The difficulty in following your own advice
I’m on the cusp of getting two new certifications on top of the several I already have. I’m already applying the knowledge that I’m gaining in studying for these at work. I find myself spouting off newly learned gems in classes when applicable. Yesterday, it happened twice and I remember telling myself, “see, you are retaining information!” (The upcoming test is no joke. A lot of people fail the first time and I am doing my best to make sure that I’m one of those that doesn’t have to go through that.)
In regards to goal setting and achieving, whether it be fitness or life in general, I feel that I’m pretty much like everyone else. There are things I’d like to achieve and goals that I set. And like everyone else, sometimes life gets in the way or sometimes I do dumb things. Sometimes I even act completely contrary to the knowledge that I have. Willfully ignoring things that I know to be true.
For years, I ran the same path every day. I had a path near my house that was five miles out and back and so that’s what I ran. I even ran a few races without actually training, just running whatever I felt like. Sometimes I would run longer if I was really feeling it, sometimes my schedule would force me to skip a day or run shorter, but there wasn’t much rhyme or reason to it. It took deciding to train for a marathon, being afraid, and getting advice from others on their training plans before I started actually adding variety to my running. At first I even ignored the ‘low mileage’ days if they were under what I was already running. Obviously, after running with some variety, my race times have improved.
I know how to design a workout plan. I do it regularly for people at work. I’m paid for it. Yet, I’ve stuck to the same weight training workout for several years. I changed it up once a few years ago with input from another trainer that I know. Changed it up once again when my schedule changed and I had to find something else to do. I could very easily write myself a training plan and do different things, why don’t I?
I’ve been examining this frequently lately. There are other goals that I’ve set for myself. I would like to finish my book sooner rather than later. Well, sit down and write every day. Go to a writing workshop. Meet other writers. These are things that I tell myself to do and advice that I’ve given myself. And some of it I do follow. Pretty well. Most of the time.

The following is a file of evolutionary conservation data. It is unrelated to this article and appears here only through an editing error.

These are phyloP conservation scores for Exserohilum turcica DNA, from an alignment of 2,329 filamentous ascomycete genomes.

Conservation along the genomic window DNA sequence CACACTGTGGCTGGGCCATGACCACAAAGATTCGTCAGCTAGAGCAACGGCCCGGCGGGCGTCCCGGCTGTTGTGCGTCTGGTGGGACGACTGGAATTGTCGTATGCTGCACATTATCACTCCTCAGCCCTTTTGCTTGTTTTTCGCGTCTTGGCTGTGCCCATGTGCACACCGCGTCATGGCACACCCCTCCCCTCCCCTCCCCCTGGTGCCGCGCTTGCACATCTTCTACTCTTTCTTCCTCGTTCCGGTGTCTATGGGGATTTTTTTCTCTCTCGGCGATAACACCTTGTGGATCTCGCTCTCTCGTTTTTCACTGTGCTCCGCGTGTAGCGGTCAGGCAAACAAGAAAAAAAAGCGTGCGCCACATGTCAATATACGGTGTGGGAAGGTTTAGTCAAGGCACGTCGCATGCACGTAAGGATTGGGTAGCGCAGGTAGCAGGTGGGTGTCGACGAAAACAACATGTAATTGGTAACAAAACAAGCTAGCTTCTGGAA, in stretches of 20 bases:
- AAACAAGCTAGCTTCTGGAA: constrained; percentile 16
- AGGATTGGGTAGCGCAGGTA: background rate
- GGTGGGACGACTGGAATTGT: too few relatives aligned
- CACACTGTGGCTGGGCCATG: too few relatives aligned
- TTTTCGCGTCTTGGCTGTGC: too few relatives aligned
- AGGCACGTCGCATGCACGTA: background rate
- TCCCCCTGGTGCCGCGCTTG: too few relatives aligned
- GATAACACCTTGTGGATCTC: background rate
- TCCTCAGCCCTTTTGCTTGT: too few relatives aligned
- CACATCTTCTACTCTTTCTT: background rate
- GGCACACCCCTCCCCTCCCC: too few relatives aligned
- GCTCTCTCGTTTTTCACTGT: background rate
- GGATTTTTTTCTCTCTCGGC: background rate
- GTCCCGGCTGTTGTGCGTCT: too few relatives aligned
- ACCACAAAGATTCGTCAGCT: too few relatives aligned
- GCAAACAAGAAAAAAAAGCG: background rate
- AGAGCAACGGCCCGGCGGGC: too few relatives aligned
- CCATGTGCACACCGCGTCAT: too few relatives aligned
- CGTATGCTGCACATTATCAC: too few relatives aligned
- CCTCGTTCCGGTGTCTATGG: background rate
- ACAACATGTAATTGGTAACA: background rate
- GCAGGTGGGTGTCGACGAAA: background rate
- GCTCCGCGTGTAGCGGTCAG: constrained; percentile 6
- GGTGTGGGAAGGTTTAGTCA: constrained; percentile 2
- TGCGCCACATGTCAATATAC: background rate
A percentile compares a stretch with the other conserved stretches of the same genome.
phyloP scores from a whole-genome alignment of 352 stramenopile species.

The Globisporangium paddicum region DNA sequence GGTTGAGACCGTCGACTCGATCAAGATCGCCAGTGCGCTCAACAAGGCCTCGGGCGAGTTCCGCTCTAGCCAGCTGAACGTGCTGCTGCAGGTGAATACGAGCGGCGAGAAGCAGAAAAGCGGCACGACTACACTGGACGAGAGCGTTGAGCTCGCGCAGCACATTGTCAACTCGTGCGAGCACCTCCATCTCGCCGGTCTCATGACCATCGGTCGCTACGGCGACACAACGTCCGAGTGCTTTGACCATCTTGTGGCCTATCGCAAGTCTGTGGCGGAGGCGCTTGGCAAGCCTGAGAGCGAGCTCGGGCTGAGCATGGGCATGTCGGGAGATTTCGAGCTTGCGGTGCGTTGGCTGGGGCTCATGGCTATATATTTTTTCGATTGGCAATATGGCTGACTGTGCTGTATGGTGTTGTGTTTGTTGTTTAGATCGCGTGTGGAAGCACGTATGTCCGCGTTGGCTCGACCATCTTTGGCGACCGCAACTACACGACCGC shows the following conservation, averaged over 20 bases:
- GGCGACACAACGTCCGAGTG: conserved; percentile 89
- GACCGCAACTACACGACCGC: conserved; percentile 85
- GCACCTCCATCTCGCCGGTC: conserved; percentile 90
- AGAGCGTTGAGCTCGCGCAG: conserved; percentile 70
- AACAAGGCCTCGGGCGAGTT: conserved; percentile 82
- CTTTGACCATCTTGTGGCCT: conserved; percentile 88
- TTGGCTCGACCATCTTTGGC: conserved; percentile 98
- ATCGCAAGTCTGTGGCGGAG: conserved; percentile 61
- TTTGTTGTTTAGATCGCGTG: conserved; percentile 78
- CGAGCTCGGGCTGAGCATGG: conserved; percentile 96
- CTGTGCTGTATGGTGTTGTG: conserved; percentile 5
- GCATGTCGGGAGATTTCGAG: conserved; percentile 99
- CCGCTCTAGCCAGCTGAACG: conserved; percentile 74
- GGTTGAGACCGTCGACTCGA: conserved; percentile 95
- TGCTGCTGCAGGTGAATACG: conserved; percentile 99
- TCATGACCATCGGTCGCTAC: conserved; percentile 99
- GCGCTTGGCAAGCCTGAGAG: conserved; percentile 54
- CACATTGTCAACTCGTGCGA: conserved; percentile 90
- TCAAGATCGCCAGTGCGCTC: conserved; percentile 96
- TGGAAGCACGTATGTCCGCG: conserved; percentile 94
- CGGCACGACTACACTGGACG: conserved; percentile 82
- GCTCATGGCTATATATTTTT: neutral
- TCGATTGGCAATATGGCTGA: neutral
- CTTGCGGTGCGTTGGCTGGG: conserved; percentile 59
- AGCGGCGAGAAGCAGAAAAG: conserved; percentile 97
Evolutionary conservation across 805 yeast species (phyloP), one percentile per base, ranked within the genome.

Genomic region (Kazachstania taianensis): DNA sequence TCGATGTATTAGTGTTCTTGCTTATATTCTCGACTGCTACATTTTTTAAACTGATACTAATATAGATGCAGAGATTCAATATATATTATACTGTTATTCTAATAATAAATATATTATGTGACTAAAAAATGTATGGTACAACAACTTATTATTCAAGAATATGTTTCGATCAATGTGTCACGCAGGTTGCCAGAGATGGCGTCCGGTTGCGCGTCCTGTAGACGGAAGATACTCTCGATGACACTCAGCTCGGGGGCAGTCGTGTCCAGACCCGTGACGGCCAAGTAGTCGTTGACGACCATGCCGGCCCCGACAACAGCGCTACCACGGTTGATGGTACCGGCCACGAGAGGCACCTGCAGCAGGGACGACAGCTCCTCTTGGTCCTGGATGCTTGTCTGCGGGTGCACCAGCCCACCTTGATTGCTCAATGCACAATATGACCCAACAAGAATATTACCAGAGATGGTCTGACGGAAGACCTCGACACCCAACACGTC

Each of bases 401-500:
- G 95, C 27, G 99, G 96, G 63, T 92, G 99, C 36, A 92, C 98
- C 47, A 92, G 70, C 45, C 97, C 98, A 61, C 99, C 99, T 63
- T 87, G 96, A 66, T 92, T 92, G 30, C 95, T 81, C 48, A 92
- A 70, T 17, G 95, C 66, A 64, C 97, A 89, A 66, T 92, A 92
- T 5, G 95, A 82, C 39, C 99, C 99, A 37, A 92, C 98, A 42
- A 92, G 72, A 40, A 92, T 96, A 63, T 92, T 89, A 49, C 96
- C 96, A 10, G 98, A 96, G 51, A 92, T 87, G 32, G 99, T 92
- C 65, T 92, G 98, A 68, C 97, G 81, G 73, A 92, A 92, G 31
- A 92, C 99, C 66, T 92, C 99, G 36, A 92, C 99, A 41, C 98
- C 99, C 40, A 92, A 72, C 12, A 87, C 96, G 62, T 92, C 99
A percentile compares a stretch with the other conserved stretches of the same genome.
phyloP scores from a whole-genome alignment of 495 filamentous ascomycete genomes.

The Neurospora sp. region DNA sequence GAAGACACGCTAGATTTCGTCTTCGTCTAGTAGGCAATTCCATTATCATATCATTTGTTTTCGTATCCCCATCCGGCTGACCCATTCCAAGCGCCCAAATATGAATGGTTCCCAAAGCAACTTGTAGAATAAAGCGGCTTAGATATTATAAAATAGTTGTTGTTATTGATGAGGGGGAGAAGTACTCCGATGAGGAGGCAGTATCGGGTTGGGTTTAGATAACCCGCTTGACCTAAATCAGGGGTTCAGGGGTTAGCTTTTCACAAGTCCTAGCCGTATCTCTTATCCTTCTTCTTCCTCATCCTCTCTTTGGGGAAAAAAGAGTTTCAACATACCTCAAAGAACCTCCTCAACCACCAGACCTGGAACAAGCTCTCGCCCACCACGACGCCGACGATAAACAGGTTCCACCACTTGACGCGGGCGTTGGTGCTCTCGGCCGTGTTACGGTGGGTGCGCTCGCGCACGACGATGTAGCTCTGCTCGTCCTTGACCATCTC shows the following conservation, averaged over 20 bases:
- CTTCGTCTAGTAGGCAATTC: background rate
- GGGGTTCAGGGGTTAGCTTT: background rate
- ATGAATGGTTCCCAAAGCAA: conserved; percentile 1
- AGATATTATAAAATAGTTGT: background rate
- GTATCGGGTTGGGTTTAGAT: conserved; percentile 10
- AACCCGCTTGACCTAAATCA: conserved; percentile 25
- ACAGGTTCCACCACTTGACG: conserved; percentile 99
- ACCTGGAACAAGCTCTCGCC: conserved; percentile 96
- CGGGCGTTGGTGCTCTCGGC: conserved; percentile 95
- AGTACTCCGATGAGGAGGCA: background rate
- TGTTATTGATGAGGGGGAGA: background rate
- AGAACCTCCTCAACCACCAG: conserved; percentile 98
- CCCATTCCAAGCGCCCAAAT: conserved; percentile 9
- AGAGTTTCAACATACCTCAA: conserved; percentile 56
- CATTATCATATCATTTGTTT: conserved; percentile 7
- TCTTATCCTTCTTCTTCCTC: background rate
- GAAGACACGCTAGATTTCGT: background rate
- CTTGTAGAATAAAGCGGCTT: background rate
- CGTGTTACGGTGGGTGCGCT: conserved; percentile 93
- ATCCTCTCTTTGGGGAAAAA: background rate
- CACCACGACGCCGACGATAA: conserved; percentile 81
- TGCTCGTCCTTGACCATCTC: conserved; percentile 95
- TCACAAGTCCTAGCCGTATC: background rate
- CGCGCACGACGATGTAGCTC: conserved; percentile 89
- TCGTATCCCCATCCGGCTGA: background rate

I give myself advice all the time. Meditate daily. Rev up the at home yoga practice. Journal more frequently. Get a set pattern with cleaning the house. Etc. etc. Sometimes I’m better at following this advice than others.
When I do take my own advice, it’s often magical! Looking back over the years, I managed to get two bachelors degrees, I’ve changed my diet completely, I’ve changed careers successfully, I’ve excelled at physical challenges, I’ve moved my entire life around the planet five times … when I follow my own advice, I get things done. Why can’t I do it all the time?
I’m sure that I’m not alone in this. I’m betting that someone reading this is nodding along in agreement. Someone else is feeling this frustration.
Since the move, I have been very frustrated with myself. Right before I left Chicago, I was on fire with getting things done and making goals reality. I can’t blame everything on the fire, but that certainly was a reset point. And I’m not saying that I haven’t accomplished anything since I’ve moved either, because I certainly have. But there are good habits that I was developing that have fallen off and I can’t seem to pick them all back up again. Why?
I have a few theories for myself (and for anyone else who is asking the same sort of questions). One is that life is cyclical. And perhaps this is a time of regrouping and re-calibrating rather than a time of tearing it up and blazing trails. Another theory is that you can’t pick up all of the things at once. Even if you were holding them at one time, your hands are only so big. When I do take a look at the things that I’ve done, there’s been periods of extreme focus and then some things just become part of you. After that change has happened, you can try to pick up new things.
My diet is consistently good. I consistently seek out races and religiously put running training plans into my calendar. I am going to a writing workshop this Saturday. Right now I need to get these certifications done. Pass these exams. Then, once this knowledge is a part of me, I can start picking up other things. I will try and be patient. I will try and give myself a break. It’s hard to take your own advice sometimes.